October is National Pretzel Month. It's time to celebrate the creation of one of mankind's truly twisted inventions — the soft pretzel. Legend says that Christian monks created the doughy treat as far back as the 12th century. They twisted the pretzels into the shape of crossed arms – the popular posture for prayer in those very old days. By the 17th century, the pretzel knot was being revered as a symbol of everlasting love.
Some reports say the pretzel came over to America with the first English settlers, but it wasn't until 1861 that the first pretzel factory was built in Pennsylvania. Today, one of that state's claims to fame is that it produces 80% of all the pretzels made in the U.S.
Which brings us to Auntie Anne's, a company that started selling its pretzels at a Pennsylvania farmers market in 1988, and now has a home at Broadway at the Beach.
At Auntie Anne's in Broadway's Caribbean Village, these delicious snacks are mixed, hand-rolled and shaped right before your eyes, then baked to perfection as you wait with your mouth watering.
Auntie Anne's likes to say that it's “raising the standard of snacking" and few who have tasted their pretzels would disagree. In addition to their awesomely delicious basic pretzel, there are adventurous options like roasted garlic & parmesan and jalapeno. A variety of scrumptious dips are offered to jazz up the pretzely goodness.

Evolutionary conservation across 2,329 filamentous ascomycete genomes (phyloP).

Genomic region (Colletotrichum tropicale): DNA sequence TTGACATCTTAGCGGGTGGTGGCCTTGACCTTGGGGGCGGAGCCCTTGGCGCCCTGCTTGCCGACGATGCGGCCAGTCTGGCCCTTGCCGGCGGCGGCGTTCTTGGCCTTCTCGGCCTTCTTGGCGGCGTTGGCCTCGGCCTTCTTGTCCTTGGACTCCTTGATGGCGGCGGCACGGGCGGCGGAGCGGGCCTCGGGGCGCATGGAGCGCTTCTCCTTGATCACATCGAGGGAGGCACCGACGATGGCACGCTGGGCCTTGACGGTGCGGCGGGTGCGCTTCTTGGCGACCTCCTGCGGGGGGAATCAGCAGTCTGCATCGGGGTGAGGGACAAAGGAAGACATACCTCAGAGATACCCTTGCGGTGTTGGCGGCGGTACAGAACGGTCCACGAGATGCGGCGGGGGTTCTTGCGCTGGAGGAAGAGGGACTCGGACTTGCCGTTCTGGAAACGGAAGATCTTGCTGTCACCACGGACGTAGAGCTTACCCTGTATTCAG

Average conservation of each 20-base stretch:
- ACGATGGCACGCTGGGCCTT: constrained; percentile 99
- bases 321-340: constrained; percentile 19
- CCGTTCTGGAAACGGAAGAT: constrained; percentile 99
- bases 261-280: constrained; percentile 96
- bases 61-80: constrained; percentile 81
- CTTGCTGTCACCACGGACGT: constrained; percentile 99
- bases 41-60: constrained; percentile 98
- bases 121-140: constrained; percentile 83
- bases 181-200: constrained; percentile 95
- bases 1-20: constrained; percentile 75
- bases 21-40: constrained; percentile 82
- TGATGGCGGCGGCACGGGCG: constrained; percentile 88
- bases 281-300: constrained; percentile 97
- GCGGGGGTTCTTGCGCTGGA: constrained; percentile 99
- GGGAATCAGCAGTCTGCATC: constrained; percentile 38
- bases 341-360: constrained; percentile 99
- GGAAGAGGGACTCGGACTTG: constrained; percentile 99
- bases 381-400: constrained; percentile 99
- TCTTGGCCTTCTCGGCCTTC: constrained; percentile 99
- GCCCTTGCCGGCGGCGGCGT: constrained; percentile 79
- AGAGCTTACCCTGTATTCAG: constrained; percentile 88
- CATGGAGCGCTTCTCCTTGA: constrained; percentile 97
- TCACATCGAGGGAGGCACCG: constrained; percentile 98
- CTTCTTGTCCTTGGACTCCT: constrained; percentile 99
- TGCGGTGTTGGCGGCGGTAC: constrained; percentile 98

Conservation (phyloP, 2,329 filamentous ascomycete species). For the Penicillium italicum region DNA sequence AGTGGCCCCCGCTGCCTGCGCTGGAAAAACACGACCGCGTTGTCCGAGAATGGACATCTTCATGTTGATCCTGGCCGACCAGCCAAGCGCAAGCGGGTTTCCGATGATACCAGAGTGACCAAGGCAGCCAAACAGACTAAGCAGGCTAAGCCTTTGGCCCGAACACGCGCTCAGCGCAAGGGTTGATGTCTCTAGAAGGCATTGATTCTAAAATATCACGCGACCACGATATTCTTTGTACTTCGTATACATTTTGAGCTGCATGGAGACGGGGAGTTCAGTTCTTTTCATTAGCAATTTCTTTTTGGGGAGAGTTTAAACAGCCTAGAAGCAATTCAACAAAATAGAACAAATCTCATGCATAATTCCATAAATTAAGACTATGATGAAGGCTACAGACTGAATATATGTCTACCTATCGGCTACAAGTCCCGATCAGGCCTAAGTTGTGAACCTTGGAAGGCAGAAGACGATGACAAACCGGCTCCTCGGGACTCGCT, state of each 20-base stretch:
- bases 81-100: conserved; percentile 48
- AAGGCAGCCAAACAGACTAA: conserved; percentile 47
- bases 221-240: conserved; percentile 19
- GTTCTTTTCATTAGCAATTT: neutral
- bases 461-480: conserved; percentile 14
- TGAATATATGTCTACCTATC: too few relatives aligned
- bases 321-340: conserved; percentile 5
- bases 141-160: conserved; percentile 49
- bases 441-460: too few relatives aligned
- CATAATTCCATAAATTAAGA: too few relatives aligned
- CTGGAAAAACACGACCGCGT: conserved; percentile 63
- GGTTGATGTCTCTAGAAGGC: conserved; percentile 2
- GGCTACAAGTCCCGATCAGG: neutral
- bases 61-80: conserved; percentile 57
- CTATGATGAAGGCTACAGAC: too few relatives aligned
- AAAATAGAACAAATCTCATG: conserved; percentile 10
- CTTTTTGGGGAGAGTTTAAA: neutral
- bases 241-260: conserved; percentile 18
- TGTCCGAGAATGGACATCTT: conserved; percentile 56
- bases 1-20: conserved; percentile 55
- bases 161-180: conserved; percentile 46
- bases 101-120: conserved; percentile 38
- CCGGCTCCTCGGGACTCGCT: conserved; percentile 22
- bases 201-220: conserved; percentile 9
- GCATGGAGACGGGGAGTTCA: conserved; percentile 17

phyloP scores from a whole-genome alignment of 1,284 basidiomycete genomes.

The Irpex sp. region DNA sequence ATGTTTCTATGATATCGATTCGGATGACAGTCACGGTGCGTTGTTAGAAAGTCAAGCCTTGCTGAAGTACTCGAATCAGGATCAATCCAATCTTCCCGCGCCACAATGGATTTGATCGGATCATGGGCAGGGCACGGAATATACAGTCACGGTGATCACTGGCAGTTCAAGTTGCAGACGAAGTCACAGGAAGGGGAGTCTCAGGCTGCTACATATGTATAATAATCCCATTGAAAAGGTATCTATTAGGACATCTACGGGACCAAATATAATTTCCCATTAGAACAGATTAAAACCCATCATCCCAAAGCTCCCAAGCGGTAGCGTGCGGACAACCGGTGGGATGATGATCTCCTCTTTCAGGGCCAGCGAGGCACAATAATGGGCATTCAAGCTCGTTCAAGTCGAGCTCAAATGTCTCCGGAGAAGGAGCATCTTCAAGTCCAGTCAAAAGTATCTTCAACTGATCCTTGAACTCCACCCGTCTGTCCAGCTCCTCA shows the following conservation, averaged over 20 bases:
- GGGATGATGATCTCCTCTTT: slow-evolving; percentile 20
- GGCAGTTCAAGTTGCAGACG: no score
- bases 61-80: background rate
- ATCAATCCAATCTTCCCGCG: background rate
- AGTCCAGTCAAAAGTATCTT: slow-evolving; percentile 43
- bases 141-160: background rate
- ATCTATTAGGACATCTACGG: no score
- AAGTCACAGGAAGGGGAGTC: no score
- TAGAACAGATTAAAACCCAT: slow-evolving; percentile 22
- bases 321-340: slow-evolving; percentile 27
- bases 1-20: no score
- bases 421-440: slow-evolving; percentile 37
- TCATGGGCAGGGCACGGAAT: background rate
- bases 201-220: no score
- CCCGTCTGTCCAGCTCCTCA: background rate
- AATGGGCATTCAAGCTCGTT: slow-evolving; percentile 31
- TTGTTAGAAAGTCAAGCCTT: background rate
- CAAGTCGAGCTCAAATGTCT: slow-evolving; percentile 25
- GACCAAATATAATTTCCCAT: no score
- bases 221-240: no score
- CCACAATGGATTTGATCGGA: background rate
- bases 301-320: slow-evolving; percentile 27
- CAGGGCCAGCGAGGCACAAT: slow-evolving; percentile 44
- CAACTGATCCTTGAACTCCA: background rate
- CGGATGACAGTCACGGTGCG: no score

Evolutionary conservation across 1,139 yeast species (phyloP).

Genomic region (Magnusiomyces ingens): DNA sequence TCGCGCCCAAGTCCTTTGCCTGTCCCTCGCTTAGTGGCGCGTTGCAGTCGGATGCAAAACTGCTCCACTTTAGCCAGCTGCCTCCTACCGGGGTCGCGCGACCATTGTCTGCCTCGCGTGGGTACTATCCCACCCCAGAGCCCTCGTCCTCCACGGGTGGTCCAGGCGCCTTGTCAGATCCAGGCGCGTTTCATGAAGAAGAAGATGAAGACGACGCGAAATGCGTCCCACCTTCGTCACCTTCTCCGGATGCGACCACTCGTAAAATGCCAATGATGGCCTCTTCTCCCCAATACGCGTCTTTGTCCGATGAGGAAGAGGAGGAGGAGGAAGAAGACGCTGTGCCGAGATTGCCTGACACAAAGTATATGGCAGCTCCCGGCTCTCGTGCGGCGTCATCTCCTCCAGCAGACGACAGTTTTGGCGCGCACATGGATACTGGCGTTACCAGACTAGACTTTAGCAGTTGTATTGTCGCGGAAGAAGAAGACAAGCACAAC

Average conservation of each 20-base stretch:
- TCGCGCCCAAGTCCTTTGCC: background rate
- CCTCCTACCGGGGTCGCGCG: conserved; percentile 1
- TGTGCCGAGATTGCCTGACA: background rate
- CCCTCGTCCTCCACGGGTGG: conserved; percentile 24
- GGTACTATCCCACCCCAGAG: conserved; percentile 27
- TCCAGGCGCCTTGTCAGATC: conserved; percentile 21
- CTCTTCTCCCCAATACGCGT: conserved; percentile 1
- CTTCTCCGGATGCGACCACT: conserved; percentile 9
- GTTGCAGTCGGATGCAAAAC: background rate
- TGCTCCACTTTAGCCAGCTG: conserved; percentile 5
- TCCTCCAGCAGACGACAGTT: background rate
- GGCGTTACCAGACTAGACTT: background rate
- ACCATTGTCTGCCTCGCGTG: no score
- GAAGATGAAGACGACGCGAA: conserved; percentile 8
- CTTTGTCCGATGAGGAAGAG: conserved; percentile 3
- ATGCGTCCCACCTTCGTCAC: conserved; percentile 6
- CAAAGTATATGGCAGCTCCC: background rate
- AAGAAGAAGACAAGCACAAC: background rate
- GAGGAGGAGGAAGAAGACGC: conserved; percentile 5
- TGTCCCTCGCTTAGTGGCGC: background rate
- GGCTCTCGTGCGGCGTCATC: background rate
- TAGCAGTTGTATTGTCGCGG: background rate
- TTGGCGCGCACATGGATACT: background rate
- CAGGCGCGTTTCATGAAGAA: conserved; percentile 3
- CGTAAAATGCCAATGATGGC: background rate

But where's the meat? It's in the pepperoni pretzel and Auntie Anne's salute to the great American hot dog. Don't miss that unusually delicious treat formed by snuggling a plump Nathan's Famous hot dog inside soft, chewy pretzel dough.
Got a sweet tooth? Check out the sweet almond, raisin and cinnamon sugar pretzels. For the nuggets fan, Auntie Anne's has pretzel nuggets covered in cinnamon sugar or stuffed with cheddar cheese.
Why not celebrate fall and National Pretzel Month by sharing your thoughts about Auntie Anne's pretzels using #NationalPretzelMonth on social media?
Then, take a stroll around Lake Broadway. There's no better snack to have in hand on a crisp autumn day than a warm, soft pretzel.